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Revis Biol Celular. 1989;20:181-96.

ATP-dependent mechanisms for protein degradation in mammalian cells.

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  • 1Department of Physiology, University of Texas Southwestern Medical Center, Dallas 75235.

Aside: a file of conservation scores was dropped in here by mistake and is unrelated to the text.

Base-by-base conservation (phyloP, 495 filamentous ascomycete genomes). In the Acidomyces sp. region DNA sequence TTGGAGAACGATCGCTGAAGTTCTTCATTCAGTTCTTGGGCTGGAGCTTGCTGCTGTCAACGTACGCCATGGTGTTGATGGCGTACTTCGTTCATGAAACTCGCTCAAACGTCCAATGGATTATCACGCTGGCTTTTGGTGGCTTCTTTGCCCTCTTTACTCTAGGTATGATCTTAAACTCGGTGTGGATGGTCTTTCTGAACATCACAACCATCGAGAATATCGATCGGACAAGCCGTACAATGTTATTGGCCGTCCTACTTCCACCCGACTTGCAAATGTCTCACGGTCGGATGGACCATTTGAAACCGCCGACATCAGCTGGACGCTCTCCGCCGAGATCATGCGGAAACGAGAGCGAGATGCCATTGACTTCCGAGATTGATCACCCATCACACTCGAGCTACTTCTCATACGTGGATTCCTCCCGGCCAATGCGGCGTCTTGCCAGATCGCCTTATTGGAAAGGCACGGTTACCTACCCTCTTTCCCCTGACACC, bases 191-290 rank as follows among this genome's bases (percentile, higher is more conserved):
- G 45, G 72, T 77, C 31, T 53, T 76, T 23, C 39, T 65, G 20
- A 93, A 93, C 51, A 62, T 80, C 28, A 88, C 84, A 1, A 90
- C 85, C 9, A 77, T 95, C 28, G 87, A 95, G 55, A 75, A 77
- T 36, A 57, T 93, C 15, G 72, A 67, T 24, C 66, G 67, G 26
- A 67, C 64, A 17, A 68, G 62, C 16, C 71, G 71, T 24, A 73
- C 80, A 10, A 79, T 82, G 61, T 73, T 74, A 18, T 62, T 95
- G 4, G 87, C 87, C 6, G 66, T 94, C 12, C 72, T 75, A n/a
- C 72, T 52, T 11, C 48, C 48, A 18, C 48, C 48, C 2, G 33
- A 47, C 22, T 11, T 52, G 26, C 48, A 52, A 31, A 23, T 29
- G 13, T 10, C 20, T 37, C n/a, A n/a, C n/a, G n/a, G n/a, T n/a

The biochemical basis for ATP-dependent protein degradation observed in intact cells has been studied in cell-free extracts of baby hamster kidney fibroblasts. ATP plays at least two distinct roles in proteolysis. First, ATP is required for the covalent conjugation of ubiquitin to protein substrates. This modification markedly enhances the rates of degradation of some, but not all, proteins. Second, ATP appears to stimulate the activity of a protease capable of degrading both ubiquitinated and non-ubiquitinated proteins. This protease has several biochemical and catalytic features that resemble those of the previously described high molecular weight protease, macropain. Furthermore, antibodies against highly purified human erythrocyte macropain inhibit both ubiquitin-dependent and ubiquitin-independent pathways of ATP-dependent proteolysis. Such results provide evidence for an important role for macropain in ATP-dependent proteolysis in mammalian cells.

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